Bear Baiting Debated In MN Legislature
Contact Your Legislator If You Want To Support The BillLarry Schumacher/St. cloud Times, Bear Hunting Magazine
|The Bearbuster Advertisement|
ST. PAUL -- A Stearns County-manufactured bear-bait dispenser would be legal to use in Minnesota bear hunting, if a bill that got its first examination Monday in the Minnesota Legislature becomes law. Mike and Kirsten Lucken of Albany are co-owners of Bear Busters Inc., a Paynesville business that got its start a year ago and makes the automated bait dispenser.
But while bear baiting is legal in Minnesota, the Luckens haven't sold their product here because the Department of Natural Resources believes the $799 steel cabinet-shaped device might conflict with the part of the law that requires using only biodegradable materials.
Senate and House versions of the bill from Rep. Larry Hosch, DFL-St. Joseph, and Sen. Michelle Fischbach, R-Paynesville, drew fire Monday from people who say using bait to attract an animal amounts to setting up an ambush. Others oppose the increasing use of technology in hunting.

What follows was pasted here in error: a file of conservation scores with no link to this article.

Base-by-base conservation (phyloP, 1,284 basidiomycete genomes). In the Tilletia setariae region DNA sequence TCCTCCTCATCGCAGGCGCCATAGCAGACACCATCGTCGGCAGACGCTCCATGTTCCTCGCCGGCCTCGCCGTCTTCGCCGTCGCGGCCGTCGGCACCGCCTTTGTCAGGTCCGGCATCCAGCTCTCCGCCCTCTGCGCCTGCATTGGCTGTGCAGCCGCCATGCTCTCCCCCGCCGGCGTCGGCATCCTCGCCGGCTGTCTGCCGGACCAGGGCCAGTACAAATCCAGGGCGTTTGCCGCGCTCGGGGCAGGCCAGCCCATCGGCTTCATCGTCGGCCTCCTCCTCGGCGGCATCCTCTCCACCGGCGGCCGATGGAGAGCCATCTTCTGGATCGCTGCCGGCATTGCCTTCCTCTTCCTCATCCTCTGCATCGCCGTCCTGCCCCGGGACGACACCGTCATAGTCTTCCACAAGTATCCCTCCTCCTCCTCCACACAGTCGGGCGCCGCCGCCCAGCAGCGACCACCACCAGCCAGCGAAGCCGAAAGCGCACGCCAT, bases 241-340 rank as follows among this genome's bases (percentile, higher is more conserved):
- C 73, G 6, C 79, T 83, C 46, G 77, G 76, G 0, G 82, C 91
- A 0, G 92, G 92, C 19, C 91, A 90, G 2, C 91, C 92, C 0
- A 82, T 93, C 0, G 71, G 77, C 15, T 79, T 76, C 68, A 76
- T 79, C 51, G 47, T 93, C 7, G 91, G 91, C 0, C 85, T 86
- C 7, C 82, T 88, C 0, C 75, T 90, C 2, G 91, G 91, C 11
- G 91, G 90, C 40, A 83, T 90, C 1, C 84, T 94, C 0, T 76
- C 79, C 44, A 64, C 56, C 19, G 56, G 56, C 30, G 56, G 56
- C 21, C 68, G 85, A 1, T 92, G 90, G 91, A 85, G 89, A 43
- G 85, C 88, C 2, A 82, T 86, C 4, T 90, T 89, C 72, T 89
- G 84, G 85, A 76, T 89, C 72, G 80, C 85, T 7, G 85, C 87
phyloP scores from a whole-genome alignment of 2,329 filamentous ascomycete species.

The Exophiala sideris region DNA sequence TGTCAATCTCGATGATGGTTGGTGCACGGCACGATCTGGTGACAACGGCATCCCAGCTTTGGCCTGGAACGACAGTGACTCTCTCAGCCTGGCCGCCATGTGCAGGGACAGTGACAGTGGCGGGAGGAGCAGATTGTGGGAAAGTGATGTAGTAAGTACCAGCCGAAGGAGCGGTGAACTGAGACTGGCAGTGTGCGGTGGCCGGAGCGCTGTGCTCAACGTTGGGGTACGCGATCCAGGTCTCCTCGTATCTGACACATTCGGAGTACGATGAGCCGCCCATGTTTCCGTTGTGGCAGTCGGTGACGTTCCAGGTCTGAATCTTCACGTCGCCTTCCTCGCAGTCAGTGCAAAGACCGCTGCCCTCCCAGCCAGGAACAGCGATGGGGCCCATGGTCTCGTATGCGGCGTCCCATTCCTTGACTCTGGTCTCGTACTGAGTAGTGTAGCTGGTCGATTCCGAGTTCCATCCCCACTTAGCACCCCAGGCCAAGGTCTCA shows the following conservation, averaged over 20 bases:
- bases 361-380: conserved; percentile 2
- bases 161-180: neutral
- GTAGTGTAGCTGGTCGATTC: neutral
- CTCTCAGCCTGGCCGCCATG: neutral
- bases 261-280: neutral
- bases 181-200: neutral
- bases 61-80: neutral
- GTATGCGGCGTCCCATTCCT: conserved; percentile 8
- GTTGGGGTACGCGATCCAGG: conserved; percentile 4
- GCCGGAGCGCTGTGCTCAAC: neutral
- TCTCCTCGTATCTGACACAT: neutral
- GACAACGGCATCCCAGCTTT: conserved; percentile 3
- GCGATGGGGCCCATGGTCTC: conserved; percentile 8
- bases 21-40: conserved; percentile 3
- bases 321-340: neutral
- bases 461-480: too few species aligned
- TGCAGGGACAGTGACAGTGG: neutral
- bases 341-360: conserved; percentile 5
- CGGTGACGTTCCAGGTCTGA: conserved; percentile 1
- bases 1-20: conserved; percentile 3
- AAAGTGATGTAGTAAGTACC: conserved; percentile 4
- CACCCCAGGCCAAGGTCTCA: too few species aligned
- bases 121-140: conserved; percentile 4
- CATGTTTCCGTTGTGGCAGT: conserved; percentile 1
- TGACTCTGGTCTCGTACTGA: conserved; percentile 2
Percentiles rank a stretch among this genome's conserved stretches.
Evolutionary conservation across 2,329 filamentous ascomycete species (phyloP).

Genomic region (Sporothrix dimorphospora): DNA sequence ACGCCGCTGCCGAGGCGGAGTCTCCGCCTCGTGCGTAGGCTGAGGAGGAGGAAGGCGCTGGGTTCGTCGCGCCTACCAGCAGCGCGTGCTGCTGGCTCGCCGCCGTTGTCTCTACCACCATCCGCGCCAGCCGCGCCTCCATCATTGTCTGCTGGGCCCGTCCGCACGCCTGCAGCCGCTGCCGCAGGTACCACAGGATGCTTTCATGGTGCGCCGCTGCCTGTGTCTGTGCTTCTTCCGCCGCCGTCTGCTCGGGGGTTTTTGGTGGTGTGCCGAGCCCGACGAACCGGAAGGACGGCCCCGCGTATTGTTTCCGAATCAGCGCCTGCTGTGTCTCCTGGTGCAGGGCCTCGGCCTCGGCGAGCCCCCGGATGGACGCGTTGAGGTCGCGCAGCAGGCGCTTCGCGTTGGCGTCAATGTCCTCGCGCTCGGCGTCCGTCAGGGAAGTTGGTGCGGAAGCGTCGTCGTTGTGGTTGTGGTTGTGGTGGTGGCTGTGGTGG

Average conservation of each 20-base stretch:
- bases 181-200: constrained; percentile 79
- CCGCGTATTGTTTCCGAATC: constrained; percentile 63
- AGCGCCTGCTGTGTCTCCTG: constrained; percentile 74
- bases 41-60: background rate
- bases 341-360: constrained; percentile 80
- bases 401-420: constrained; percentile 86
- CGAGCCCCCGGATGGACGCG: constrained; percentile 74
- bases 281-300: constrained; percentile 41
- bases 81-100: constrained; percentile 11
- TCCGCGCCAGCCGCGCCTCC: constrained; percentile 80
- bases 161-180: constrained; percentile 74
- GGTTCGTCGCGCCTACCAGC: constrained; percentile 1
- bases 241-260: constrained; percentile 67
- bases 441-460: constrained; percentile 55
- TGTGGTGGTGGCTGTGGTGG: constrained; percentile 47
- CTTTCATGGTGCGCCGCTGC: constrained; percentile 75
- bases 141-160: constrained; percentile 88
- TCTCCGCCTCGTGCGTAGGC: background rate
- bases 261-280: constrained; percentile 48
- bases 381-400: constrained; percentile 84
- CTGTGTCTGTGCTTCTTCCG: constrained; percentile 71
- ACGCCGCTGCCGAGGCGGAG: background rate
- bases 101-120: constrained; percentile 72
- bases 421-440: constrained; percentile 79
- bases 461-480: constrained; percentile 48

Supporters say baiting is the only practical means of controlling the
state's black bear population. "We've sold this throughout the United States and in Canada," Mike Lucken told a House committee Monday. "It's still hunting. The bear may not come for the food," Lucken said.
Minnesota's black bear population is about 20,000, according to DNR estimates. About 95 percent of bear hunters use bait, but their success-rate average is below 35 percent, lower than deer hunters. The bill would allow reusable metal containers, as long as they restrict scavengers from taking the bait and are removed by the end of the bear season.
The dispenser wouldn't contribute to littering because hunters aren't likely to leave something that expensive behind, said Ed Boggess, DNR deputy director of fish and wildlife management. "But it does introduce one more level of technological advancement into bear hunting," he said. That rewards lazy hunters, said Linda Hatfield, a Minneapolis animal rights activist who testified against the bill. "It's like shooting fish in a barrel," she said. "Where's the sport in it?"
Both committees held the bills over for possible inclusion in game and fish bills, Hosch said.
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